How Backward Chaining Can Help Novice Composers!

The educational value of notating an original composition in Noteflight is far beyond a thousand theory assignments. Unfortunately, novice composers often get stuck somewhere in the process. Getting stuck is what Melanie Meehan calls “the gum in the straw.” Melanie Meehan is the author of three books about teaching elementary writing. She is a main contributor to the blog called The Two Writing Teachers. I first heard about Melanie as a guest on the Cult of Pedagogy Podcast in the episode “How to Use Backward Chaining to Differentiate Instruction.” To help her students get unstuck and become better writers, Meehan recommends backward chaining. This specific kind of scaffolding has students begin a task closer to the end rather than starting it from the beginning. Occupational therapists frequently encourage kids to complete the last stage of a task which allows them to end in success. As children develop confidence and skills, they can “take over” earlier steps in the sequence. Learn more here.

Meehan claims, “There’s no telling where the gum in the straw might be for somebody getting stuck doing something, so finding it may require assessment and experimentation.” The starting point depends on the steps involved and students’ particular needs. For students learning how to write a research paper, it may begin with choosing a topic, gathering information, or summarizing the main points.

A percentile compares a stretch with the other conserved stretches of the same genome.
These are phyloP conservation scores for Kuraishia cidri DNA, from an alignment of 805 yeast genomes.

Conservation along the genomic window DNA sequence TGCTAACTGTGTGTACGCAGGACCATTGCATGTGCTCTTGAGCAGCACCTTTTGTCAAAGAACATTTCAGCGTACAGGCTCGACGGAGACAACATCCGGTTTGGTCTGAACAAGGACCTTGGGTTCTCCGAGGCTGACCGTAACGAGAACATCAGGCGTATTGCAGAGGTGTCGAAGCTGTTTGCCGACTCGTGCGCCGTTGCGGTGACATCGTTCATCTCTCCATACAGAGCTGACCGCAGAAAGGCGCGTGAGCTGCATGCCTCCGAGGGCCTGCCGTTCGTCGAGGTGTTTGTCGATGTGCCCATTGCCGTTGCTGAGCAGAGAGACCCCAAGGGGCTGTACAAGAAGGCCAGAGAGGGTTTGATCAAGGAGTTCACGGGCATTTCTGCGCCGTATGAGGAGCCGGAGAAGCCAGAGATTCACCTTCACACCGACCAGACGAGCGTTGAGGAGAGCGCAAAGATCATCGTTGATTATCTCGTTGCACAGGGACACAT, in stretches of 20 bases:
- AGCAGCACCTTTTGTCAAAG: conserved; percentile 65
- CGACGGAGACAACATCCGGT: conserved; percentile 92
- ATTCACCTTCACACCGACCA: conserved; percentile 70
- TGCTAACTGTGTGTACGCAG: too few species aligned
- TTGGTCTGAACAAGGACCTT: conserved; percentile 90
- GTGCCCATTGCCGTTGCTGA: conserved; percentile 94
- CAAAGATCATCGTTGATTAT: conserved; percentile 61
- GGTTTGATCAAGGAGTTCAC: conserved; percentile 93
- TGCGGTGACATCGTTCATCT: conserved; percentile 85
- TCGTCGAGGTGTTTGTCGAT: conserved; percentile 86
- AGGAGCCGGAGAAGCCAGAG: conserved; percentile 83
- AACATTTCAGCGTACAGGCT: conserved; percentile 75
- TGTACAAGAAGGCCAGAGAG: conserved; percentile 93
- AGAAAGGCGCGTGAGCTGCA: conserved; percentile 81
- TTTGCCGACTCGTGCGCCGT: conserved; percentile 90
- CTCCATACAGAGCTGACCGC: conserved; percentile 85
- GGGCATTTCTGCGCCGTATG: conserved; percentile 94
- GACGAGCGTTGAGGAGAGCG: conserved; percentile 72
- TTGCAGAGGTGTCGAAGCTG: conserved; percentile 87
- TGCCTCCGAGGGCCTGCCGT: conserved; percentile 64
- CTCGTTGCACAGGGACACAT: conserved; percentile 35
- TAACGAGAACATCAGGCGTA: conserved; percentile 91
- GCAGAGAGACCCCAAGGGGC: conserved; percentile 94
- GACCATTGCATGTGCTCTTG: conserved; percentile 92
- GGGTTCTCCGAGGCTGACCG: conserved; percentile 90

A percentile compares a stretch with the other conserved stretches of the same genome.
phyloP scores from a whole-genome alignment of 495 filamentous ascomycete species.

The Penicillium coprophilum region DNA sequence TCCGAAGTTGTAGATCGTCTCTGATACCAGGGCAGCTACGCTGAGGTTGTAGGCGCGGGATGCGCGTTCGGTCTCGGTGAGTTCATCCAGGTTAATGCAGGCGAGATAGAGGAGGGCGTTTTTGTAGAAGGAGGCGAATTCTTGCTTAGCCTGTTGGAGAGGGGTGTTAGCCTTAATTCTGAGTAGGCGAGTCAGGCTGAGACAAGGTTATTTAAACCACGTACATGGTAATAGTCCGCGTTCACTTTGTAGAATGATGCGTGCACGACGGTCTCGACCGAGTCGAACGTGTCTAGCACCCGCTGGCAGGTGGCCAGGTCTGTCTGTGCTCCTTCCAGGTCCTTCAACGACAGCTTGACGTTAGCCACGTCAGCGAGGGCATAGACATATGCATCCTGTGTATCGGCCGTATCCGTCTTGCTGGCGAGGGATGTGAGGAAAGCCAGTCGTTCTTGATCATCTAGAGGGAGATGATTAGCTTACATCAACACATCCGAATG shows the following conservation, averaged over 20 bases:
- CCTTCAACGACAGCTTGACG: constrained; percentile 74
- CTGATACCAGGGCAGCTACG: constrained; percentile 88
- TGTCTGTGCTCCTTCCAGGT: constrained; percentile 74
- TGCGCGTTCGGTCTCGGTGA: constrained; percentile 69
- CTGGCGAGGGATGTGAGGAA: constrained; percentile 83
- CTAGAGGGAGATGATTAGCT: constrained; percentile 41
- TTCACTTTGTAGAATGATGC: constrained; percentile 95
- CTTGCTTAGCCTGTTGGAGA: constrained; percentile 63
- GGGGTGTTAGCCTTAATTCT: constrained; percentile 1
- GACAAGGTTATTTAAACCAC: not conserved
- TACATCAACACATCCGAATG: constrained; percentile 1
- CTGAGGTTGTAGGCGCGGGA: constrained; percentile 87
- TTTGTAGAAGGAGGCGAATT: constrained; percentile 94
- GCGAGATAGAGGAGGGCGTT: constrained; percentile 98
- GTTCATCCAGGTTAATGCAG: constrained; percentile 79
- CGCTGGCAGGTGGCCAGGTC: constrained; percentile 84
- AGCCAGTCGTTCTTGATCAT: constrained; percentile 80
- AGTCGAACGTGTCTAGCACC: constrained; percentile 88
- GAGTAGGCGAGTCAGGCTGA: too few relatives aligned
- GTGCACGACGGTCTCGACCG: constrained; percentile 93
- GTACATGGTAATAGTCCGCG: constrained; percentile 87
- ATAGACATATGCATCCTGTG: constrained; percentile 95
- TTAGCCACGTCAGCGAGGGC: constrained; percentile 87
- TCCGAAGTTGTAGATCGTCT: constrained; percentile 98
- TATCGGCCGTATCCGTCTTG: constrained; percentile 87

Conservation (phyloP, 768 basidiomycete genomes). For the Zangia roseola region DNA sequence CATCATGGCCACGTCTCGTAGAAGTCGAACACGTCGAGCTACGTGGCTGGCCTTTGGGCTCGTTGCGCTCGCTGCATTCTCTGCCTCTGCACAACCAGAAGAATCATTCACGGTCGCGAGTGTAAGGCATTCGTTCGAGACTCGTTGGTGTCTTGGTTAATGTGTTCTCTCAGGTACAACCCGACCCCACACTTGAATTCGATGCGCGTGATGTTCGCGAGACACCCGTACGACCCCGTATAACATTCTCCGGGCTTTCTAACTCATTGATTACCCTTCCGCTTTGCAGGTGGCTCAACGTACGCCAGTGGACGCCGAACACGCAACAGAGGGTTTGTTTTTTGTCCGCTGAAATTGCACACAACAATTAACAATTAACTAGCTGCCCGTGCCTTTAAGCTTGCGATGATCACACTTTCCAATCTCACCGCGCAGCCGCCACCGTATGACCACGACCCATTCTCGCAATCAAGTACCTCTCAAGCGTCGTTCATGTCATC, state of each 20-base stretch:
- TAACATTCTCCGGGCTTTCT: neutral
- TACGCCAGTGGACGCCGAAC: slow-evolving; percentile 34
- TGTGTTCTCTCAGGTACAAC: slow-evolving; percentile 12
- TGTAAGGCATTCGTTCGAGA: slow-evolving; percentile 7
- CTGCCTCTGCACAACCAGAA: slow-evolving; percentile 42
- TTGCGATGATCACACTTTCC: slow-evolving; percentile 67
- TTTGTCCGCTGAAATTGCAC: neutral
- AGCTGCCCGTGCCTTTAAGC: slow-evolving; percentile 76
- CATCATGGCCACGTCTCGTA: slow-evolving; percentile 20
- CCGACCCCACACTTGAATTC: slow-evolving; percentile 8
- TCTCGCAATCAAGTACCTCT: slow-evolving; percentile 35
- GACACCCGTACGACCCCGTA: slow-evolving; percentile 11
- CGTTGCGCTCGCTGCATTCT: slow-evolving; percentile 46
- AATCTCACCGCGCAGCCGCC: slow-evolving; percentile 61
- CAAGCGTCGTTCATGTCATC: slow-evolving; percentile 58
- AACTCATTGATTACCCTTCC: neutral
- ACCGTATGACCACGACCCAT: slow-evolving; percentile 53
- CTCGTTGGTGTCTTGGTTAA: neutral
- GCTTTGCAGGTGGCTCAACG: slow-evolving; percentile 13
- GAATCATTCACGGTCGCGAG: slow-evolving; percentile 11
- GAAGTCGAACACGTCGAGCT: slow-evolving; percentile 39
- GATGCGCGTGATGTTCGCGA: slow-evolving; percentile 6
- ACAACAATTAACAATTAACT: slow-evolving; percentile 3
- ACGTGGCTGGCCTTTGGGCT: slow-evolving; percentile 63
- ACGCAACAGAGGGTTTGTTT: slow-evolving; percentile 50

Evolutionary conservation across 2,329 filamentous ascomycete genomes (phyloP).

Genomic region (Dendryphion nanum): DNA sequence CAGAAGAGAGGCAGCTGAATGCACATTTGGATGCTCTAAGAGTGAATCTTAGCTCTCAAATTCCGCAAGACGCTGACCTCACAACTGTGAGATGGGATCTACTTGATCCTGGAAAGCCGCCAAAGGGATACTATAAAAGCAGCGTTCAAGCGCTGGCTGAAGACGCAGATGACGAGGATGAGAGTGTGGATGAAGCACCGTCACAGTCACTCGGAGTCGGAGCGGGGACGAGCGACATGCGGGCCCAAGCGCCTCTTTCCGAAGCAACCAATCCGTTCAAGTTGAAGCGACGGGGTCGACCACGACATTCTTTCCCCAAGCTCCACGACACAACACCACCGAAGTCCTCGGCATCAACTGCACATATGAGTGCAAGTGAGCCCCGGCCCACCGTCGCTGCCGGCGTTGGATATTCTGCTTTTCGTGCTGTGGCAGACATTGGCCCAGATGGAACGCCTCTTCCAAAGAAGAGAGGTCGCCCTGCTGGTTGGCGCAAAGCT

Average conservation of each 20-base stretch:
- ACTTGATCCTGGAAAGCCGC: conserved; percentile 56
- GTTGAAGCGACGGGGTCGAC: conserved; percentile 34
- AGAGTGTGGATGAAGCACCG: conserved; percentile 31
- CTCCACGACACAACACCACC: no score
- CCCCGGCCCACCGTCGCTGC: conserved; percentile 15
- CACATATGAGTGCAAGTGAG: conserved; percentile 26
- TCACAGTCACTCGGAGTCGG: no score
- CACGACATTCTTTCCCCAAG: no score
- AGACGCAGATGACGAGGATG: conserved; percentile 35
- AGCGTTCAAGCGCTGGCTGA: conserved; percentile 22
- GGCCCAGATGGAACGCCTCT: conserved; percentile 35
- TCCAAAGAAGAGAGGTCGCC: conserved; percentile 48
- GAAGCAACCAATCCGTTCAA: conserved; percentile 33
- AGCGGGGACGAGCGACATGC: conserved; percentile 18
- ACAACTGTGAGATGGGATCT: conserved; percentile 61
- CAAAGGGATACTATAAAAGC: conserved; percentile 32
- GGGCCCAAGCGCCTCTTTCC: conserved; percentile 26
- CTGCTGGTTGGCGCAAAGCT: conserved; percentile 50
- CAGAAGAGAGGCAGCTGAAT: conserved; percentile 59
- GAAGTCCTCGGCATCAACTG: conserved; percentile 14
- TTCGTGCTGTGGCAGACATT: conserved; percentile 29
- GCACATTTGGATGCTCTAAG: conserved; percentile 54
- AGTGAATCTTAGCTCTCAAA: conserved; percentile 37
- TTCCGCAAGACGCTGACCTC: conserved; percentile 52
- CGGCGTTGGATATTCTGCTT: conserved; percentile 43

A meal kit service like HelloFresh is a cook’s form of backward chaining, and it definitely met my particular need! HelloFresh offers recipes and ships pre-measured ingredients with clear instructions on preparing each meal to my doorstep. This service puts me a few steps closer to the end of the meal prep and takes grocery shopping–MY gum in the straw–out of the sequence. 

So how can backward chaining be applied to notating an original piece in Noteflight? Considering the steps involved, there are plenty of places for students to get stuck when composing: where to begin, harmonizing a melody, transitioning to a new section, to name a few, and of course, how to notate it. Since notation is the final step in the composition process, the following sequence shows how to help students gain confidence in using Noteflight first. It begins with the end–the notation–then backtracks using creative prompts I call Choose and Change Cards and Choose and Add Cards. These steps shift the composing process in reverse by offering ideas for creative decision-making after the initial notation.

In essence, students follow a recipe:

  • Learn to use Noteflight by copying a piece already notated.
  • Follow the suggestions of the Choose and Change Cards that change the original.
  • Follow the suggestions of the Choose and Add Cards that broaden the choices and nudge students to flex their creative muscles.


For this backward chaining, I purposely chose a simple tune, “Are You Sleeping” and then notated it in Noteflight. You can download the PDF here. Then, ask students to notate the piece so it looks as similar to the PDF as possible. If students are new to using Noteflight, assign them to watch this video to learn how to use Noteflight.